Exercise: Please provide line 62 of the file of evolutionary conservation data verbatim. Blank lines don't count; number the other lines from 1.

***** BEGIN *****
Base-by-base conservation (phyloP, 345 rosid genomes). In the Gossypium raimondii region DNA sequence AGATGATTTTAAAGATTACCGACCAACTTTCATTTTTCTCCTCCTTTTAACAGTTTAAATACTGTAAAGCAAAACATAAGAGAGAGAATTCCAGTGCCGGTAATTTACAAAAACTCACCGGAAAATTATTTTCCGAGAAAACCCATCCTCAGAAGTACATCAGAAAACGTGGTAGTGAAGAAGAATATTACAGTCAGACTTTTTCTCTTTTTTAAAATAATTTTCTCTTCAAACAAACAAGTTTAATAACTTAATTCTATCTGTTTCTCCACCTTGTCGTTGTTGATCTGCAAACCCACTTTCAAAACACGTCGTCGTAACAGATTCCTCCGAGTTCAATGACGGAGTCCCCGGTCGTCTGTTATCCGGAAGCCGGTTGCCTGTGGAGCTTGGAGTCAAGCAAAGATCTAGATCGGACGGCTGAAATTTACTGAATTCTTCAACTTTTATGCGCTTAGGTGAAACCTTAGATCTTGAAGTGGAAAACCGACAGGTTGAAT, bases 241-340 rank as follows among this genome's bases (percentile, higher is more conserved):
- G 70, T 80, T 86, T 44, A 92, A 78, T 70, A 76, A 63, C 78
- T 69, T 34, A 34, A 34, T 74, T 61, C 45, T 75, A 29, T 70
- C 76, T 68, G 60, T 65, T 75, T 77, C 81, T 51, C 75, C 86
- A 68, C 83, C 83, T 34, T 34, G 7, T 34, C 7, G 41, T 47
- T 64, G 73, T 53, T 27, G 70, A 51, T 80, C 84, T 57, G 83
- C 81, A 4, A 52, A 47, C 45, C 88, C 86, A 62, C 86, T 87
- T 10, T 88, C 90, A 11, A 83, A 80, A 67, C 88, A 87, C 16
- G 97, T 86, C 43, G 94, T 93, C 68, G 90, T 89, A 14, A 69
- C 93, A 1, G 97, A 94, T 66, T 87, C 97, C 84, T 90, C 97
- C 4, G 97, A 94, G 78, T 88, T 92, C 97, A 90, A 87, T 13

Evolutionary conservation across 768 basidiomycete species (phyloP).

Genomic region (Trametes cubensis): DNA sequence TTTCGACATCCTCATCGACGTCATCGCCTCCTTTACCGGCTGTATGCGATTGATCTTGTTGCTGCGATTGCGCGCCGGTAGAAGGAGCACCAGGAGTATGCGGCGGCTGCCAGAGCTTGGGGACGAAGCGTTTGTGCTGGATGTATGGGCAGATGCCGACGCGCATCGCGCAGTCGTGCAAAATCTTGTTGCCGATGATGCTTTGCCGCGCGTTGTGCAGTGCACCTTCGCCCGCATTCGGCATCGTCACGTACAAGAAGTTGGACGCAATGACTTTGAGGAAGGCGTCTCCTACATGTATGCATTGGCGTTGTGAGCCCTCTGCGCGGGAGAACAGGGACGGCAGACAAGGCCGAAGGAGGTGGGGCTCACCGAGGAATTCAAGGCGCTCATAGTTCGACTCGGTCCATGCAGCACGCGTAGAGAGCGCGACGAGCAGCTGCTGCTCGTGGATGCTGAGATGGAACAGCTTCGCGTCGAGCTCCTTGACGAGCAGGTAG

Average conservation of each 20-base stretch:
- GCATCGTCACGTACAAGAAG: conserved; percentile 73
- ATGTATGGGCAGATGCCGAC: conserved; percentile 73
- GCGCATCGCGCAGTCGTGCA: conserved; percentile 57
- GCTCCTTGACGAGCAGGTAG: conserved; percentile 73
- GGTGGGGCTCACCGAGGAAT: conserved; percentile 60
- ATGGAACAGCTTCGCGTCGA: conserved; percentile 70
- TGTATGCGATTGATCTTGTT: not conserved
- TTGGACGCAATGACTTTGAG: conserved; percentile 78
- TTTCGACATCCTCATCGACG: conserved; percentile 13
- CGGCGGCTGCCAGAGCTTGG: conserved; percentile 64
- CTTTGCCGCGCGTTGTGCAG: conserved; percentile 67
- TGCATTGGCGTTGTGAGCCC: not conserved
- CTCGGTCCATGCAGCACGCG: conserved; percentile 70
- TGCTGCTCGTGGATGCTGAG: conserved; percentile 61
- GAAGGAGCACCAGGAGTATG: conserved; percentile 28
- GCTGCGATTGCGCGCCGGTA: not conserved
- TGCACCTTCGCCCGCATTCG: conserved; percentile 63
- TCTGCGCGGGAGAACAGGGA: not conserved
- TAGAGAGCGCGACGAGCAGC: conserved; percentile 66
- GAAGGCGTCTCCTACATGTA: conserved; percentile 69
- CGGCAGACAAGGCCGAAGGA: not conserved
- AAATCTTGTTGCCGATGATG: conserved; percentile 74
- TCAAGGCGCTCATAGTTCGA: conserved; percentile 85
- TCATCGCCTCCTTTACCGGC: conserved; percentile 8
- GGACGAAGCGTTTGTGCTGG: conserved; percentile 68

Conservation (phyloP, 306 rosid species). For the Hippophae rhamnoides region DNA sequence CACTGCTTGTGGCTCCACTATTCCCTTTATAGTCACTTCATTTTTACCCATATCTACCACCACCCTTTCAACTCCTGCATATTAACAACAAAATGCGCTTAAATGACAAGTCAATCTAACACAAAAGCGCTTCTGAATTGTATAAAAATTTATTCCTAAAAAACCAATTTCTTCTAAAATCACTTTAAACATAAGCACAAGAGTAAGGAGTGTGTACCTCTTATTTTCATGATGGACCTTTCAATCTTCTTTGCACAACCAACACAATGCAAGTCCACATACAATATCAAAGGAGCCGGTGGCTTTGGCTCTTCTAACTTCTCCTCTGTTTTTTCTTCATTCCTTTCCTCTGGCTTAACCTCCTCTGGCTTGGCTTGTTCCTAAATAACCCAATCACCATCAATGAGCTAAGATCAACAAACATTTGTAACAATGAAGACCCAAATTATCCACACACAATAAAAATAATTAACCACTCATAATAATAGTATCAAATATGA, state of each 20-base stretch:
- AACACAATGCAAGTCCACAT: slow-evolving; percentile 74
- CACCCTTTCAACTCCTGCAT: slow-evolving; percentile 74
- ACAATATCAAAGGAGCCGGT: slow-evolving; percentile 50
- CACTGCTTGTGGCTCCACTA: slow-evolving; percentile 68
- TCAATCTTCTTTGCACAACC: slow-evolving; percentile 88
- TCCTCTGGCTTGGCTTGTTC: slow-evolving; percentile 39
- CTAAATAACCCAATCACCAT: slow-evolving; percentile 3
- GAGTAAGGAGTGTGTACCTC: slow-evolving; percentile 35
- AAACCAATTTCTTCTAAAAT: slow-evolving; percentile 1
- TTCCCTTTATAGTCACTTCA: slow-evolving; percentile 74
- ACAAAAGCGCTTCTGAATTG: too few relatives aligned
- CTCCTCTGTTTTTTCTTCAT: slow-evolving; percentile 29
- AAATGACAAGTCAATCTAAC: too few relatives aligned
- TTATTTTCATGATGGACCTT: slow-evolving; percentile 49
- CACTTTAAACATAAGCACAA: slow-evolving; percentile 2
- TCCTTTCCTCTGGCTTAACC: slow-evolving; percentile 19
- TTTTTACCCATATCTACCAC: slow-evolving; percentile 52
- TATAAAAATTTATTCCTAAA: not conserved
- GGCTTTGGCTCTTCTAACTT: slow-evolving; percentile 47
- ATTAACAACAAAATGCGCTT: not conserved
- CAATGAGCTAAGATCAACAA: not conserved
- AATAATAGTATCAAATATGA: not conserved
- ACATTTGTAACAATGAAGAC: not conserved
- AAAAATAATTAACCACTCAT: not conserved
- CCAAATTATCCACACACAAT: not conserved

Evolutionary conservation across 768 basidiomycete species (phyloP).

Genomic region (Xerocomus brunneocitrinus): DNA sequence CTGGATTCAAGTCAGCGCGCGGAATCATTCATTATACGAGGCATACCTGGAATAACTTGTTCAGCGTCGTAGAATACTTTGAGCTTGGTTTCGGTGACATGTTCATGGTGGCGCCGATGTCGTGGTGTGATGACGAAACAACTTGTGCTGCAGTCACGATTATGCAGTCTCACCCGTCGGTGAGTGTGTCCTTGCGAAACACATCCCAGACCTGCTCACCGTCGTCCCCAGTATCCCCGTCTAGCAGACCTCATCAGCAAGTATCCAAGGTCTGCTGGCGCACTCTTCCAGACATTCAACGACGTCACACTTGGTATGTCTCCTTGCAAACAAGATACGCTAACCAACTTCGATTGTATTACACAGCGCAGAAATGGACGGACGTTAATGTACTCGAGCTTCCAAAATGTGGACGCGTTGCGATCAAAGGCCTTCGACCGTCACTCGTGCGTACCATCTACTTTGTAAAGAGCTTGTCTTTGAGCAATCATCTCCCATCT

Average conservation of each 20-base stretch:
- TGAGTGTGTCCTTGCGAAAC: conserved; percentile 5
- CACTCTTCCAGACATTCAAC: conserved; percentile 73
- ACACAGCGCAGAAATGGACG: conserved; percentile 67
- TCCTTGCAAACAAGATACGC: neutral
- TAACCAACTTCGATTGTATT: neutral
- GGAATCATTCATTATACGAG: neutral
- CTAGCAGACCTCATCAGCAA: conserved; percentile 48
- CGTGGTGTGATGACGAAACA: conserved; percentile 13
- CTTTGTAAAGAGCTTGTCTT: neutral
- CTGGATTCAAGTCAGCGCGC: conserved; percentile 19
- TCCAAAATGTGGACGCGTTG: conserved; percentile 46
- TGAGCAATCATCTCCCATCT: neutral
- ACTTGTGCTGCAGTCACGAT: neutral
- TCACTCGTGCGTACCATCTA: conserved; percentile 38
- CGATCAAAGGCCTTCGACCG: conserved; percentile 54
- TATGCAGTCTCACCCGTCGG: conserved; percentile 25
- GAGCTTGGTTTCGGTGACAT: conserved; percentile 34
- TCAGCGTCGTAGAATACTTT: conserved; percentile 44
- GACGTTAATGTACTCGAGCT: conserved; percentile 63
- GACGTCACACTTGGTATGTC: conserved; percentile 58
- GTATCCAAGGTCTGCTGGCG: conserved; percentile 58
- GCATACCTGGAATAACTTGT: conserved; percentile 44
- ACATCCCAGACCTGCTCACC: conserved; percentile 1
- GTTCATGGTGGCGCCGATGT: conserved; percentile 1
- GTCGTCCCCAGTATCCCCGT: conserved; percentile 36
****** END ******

- AATAATAGTATCAAATATGA: not conserved